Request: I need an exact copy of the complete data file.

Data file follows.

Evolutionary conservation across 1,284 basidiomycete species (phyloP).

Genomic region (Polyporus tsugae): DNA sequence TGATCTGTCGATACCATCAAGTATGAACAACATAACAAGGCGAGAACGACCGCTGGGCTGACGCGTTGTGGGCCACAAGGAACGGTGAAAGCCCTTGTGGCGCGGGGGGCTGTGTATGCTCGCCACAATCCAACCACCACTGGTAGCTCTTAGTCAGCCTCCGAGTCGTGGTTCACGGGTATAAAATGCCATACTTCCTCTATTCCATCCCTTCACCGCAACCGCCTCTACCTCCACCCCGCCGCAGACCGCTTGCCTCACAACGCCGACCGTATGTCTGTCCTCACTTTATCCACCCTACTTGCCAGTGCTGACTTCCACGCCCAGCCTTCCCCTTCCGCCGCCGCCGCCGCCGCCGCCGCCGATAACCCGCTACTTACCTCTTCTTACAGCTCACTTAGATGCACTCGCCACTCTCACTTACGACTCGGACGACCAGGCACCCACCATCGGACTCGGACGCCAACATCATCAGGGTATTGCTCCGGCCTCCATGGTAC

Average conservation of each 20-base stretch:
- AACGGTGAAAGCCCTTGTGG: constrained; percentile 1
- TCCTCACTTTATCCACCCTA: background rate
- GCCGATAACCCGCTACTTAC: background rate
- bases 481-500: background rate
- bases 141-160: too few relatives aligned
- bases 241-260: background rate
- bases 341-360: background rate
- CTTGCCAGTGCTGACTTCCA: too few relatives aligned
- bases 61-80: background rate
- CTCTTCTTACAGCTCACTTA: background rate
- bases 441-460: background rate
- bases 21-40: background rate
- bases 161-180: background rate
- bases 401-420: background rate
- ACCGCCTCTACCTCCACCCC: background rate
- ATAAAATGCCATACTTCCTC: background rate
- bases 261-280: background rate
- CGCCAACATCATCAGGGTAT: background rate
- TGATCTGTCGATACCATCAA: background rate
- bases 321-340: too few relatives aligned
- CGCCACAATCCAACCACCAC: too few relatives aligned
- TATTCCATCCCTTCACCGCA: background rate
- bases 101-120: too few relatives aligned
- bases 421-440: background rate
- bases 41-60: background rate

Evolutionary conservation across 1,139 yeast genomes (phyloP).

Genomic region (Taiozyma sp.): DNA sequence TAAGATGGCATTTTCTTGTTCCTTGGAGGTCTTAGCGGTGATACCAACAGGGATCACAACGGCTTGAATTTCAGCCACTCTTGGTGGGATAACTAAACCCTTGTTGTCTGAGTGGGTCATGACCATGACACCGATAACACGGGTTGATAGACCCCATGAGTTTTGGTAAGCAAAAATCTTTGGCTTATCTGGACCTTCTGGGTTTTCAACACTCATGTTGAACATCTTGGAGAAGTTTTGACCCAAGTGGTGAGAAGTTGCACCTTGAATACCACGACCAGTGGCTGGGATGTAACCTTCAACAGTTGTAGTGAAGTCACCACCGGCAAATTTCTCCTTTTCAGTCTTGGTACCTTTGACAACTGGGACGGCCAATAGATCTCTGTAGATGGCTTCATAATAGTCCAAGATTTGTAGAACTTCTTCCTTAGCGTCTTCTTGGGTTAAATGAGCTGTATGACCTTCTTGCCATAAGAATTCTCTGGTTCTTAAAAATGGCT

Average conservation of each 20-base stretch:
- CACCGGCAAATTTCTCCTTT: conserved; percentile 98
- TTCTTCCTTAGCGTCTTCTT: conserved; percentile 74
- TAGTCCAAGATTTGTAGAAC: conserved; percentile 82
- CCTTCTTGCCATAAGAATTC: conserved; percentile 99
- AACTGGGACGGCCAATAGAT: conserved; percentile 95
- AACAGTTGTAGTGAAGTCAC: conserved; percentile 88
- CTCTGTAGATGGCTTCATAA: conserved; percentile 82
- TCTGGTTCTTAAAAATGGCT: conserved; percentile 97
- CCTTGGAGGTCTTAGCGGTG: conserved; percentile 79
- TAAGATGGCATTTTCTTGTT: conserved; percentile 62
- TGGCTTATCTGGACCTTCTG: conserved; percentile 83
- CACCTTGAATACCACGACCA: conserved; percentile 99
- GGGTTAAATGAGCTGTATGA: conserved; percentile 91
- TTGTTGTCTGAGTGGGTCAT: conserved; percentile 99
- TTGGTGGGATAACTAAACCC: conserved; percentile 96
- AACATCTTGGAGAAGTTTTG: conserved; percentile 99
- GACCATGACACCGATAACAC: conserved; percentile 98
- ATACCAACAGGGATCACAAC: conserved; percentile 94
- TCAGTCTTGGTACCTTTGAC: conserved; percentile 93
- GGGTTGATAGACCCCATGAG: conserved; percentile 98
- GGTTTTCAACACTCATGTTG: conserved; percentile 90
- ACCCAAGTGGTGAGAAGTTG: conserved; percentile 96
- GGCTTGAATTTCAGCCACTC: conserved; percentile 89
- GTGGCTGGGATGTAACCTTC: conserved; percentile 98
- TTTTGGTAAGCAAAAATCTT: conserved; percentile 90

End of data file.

Evolutionary conservation across 1,284 basidiomycete species (phyloP).

Genomic region (Polyporus tsugae): DNA sequence TGATCTGTCGATACCATCAAGTATGAACAACATAACAAGGCGAGAACGACCGCTGGGCTGACGCGTTGTGGGCCACAAGGAACGGTGAAAGCCCTTGTGGCGCGGGGGGCTGTGTATGCTCGCCACAATCCAACCACCACTGGTAGCTCTTAGTCAGCCTCCGAGTCGTGGTTCACGGGTATAAAATGCCATACTTCCTCTATTCCATCCCTTCACCGCAACCGCCTCTACCTCCACCCCGCCGCAGACCGCTTGCCTCACAACGCCGACCGTATGTCTGTCCTCACTTTATCCACCCTACTTGCCAGTGCTGACTTCCACGCCCAGCCTTCCCCTTCCGCCGCCGCCGCCGCCGCCGCCGCCGATAACCCGCTACTTACCTCTTCTTACAGCTCACTTAGATGCACTCGCCACTCTCACTTACGACTCGGACGACCAGGCACCCACCATCGGACTCGGACGCCAACATCATCAGGGTATTGCTCCGGCCTCCATGGTAC

Average conservation of each 20-base stretch:
- AACGGTGAAAGCCCTTGTGG: constrained; percentile 1
- TCCTCACTTTATCCACCCTA: background rate
- GCCGATAACCCGCTACTTAC: background rate
- bases 481-500: background rate
- bases 141-160: too few relatives aligned
- bases 241-260: background rate
- bases 341-360: background rate
- CTTGCCAGTGCTGACTTCCA: too few relatives aligned
- bases 61-80: background rate
- CTCTTCTTACAGCTCACTTA: background rate
- bases 441-460: background rate
- bases 21-40: background rate
- bases 161-180: background rate
- bases 401-420: background rate
- ACCGCCTCTACCTCCACCCC: background rate
- ATAAAATGCCATACTTCCTC: background rate
- bases 261-280: background rate
- CGCCAACATCATCAGGGTAT: background rate
- TGATCTGTCGATACCATCAA: background rate
- bases 321-340: too few relatives aligned
- CGCCACAATCCAACCACCAC: too few relatives aligned
- TATTCCATCCCTTCACCGCA: background rate
- bases 101-120: too few relatives aligned
- bases 421-440: background rate
- bases 41-60: background rate

Evolutionary conservation across 1,139 yeast genomes (phyloP).

Genomic region (Taiozyma sp.): DNA sequence TAAGATGGCATTTTCTTGTTCCTTGGAGGTCTTAGCGGTGATACCAACAGGGATCACAACGGCTTGAATTTCAGCCACTCTTGGTGGGATAACTAAACCCTTGTTGTCTGAGTGGGTCATGACCATGACACCGATAACACGGGTTGATAGACCCCATGAGTTTTGGTAAGCAAAAATCTTTGGCTTATCTGGACCTTCTGGGTTTTCAACACTCATGTTGAACATCTTGGAGAAGTTTTGACCCAAGTGGTGAGAAGTTGCACCTTGAATACCACGACCAGTGGCTGGGATGTAACCTTCAACAGTTGTAGTGAAGTCACCACCGGCAAATTTCTCCTTTTCAGTCTTGGTACCTTTGACAACTGGGACGGCCAATAGATCTCTGTAGATGGCTTCATAATAGTCCAAGATTTGTAGAACTTCTTCCTTAGCGTCTTCTTGGGTTAAATGAGCTGTATGACCTTCTTGCCATAAGAATTCTCTGGTTCTTAAAAATGGCT

Average conservation of each 20-base stretch:
- CACCGGCAAATTTCTCCTTT: conserved; percentile 98
- TTCTTCCTTAGCGTCTTCTT: conserved; percentile 74
- TAGTCCAAGATTTGTAGAAC: conserved; percentile 82
- CCTTCTTGCCATAAGAATTC: conserved; percentile 99
- AACTGGGACGGCCAATAGAT: conserved; percentile 95
- AACAGTTGTAGTGAAGTCAC: conserved; percentile 88
- CTCTGTAGATGGCTTCATAA: conserved; percentile 82
- TCTGGTTCTTAAAAATGGCT: conserved; percentile 97
- CCTTGGAGGTCTTAGCGGTG: conserved; percentile 79
- TAAGATGGCATTTTCTTGTT: conserved; percentile 62
- TGGCTTATCTGGACCTTCTG: conserved; percentile 83
- CACCTTGAATACCACGACCA: conserved; percentile 99
- GGGTTAAATGAGCTGTATGA: conserved; percentile 91
- TTGTTGTCTGAGTGGGTCAT: conserved; percentile 99
- TTGGTGGGATAACTAAACCC: conserved; percentile 96
- AACATCTTGGAGAAGTTTTG: conserved; percentile 99
- GACCATGACACCGATAACAC: conserved; percentile 98
- ATACCAACAGGGATCACAAC: conserved; percentile 94
- TCAGTCTTGGTACCTTTGAC: conserved; percentile 93
- GGGTTGATAGACCCCATGAG: conserved; percentile 98
- GGTTTTCAACACTCATGTTG: conserved; percentile 90
- ACCCAAGTGGTGAGAAGTTG: conserved; percentile 96
- GGCTTGAATTTCAGCCACTC: conserved; percentile 89
- GTGGCTGGGATGTAACCTTC: conserved; percentile 98
- TTTTGGTAAGCAAAAATCTT: conserved; percentile 90